Exit right: here are 5 Harvard drop-outs you need to know about

Formula to be rich and successful? Quit Harvard

Harvard has many reasons to polish its halo.

It’s been the top university in the world since you and I were in our nappies.

The Ivy League university has produced 335 Rhodes Scholars and 150 Nobel Laureates, and the most number of billionaires (64) last year.

However, the formula for success for some serious power brokers in the world has actually been quitting Harvard.

Take a look at some of them:

 

Robert Frost

1. Robert Frost

Year of quitting: 1897

Favourite Robert Frost poem? Everyone has one. But if Frost hadn’t quit his liberal arts degree in 1897, he probably wouldn’t have gone on to win four Pulitzer Prizes in his lifetime.

His reason for quitting? “They [Harvard] could not make a student of me here, but they gave it their best.”

 

Bill Gates

2. Bill Gates

Year of quitting: 1975

The poster boy for all billionaires - and drop-outs - a 20-year-old Bill Gates quit Harvard in favour of pioneering the software industry.

Considering he’s the richest person in the world, bidding Harvard goodbye wasn’t such a bad decision. His wealth pile today? $79.2bn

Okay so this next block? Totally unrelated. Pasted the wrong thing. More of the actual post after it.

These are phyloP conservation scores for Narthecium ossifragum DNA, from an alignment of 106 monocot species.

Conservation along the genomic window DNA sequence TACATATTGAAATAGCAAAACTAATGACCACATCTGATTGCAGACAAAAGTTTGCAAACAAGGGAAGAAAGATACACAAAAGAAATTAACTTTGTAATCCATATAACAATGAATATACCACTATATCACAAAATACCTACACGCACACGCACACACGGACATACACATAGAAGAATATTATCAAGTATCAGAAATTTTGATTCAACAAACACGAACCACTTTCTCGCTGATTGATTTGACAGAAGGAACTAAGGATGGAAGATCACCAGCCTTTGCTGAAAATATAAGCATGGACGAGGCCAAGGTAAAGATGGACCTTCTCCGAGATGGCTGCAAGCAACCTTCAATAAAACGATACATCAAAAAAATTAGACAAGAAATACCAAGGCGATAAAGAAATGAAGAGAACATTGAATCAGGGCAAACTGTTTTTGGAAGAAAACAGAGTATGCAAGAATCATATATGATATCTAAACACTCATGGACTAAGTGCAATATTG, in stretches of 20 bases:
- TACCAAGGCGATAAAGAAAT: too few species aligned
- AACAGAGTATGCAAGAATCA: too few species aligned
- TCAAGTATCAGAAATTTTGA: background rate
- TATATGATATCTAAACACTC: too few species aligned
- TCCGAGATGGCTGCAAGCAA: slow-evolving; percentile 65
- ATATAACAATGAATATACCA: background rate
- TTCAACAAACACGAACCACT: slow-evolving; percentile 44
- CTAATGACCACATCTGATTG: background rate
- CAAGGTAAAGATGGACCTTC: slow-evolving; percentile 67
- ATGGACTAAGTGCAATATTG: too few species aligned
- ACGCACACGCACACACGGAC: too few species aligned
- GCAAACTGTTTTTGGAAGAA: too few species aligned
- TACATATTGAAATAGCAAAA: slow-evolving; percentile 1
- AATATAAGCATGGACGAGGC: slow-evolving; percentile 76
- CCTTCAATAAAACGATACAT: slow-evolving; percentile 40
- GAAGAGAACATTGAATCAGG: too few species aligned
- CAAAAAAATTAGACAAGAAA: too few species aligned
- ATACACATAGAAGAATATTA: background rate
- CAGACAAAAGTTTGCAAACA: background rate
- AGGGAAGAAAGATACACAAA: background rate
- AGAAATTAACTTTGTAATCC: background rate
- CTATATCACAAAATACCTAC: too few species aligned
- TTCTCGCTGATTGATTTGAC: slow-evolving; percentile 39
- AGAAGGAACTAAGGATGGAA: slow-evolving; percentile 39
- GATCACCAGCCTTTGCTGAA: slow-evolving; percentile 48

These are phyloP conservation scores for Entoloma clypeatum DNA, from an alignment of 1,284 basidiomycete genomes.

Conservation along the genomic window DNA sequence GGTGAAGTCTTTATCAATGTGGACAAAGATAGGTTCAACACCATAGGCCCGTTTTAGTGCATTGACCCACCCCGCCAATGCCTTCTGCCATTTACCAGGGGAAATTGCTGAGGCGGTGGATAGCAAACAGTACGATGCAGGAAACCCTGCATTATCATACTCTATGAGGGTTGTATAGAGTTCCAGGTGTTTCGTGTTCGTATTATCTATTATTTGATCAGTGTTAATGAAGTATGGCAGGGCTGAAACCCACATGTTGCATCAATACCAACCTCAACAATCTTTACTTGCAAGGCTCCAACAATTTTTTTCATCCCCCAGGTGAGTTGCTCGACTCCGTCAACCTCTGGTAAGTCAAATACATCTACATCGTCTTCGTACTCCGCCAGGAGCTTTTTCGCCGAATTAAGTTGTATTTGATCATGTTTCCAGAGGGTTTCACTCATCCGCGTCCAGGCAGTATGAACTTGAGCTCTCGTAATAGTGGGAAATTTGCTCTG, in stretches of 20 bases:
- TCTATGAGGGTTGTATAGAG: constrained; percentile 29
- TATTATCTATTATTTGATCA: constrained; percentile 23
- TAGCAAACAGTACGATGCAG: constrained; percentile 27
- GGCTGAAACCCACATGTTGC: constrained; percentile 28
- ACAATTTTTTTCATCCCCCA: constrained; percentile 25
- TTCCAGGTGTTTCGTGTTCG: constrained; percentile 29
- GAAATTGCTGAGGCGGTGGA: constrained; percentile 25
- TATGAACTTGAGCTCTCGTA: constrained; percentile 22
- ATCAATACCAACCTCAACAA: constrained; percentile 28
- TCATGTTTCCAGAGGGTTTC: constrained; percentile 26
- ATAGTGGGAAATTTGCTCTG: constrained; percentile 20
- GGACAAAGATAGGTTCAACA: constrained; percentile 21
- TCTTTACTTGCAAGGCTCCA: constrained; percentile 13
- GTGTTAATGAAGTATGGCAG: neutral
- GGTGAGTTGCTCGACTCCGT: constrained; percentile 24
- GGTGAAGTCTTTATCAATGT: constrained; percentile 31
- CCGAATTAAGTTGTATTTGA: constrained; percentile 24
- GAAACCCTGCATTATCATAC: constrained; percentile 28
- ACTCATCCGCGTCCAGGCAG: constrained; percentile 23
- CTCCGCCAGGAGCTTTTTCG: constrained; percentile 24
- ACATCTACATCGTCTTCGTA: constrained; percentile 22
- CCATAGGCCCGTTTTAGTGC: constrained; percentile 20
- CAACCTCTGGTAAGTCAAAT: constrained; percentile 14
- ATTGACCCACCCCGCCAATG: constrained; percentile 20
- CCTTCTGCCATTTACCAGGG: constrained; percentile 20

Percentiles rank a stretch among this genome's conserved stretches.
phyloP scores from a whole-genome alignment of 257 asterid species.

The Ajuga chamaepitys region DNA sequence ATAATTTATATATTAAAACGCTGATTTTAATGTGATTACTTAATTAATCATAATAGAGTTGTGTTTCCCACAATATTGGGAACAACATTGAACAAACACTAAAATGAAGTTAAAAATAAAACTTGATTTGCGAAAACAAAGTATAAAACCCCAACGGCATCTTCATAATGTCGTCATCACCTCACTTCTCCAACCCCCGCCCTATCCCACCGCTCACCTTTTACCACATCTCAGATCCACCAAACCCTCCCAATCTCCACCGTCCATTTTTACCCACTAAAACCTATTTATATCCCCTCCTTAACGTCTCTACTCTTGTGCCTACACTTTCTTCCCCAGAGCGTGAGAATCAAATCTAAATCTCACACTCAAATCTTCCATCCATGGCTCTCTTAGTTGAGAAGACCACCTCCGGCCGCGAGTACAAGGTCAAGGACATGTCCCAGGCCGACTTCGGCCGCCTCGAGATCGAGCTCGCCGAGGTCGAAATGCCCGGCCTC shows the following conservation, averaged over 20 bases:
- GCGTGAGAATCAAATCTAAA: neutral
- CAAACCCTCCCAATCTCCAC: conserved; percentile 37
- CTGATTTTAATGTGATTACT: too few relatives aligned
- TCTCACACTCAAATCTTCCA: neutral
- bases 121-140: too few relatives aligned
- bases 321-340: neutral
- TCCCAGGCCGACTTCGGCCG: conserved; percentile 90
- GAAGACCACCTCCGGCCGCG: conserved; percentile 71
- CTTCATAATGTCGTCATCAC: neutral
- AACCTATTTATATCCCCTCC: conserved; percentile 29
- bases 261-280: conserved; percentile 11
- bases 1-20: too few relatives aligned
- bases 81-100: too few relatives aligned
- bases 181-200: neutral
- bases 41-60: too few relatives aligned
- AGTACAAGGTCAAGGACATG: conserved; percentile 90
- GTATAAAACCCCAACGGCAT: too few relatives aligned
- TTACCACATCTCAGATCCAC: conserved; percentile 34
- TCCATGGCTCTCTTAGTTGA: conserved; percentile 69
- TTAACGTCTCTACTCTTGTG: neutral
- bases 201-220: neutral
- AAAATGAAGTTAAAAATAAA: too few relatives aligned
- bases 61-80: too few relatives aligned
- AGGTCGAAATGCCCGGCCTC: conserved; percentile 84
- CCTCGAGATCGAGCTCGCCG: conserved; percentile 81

Matt Damon

3. Matt Damon

Year of quitting: 1991

When Damon won a part in the film Geronimo: An American Legend, he ditched his degree at Harvard for Hollywood.

Best known for his role in Good Will Hunting, he’s tried going back to finish his English degree but something or the other always came up. Click here to watch a video on Damon’s thoughts on his Harvard days

 

 

 

Mark Zuckerberg

Mark Zuckerberg

4. Mark Zuckerberg

Year of quitting: 2004

We all know how Zuckerberg launched Facebook from his Harvard dorm in 2004. After his social network gained some serious clout, he left Harvard to set up Facebook’s HQ in Palo Alto, California.

Today, with his $33.4bn fortune, Zuckerberg is 23 times what he was worth in 2008 ($1.5bn).

 

 

Alexa von Tobel

5. Alexa von Tobel  

Year of quitting: 2008

Alexa von Tobel dropped out of Harvard Business School to set up LearnVest, a personal finance website. So far, LearnVest has raised $69m in five Rounds from 15 investors.

She is also a founding team member of file-sharing service Drop.io, acquired by Facebook in 2010. She became a New York Times-bestselling author with her book Financially Fearless.

 

 

 

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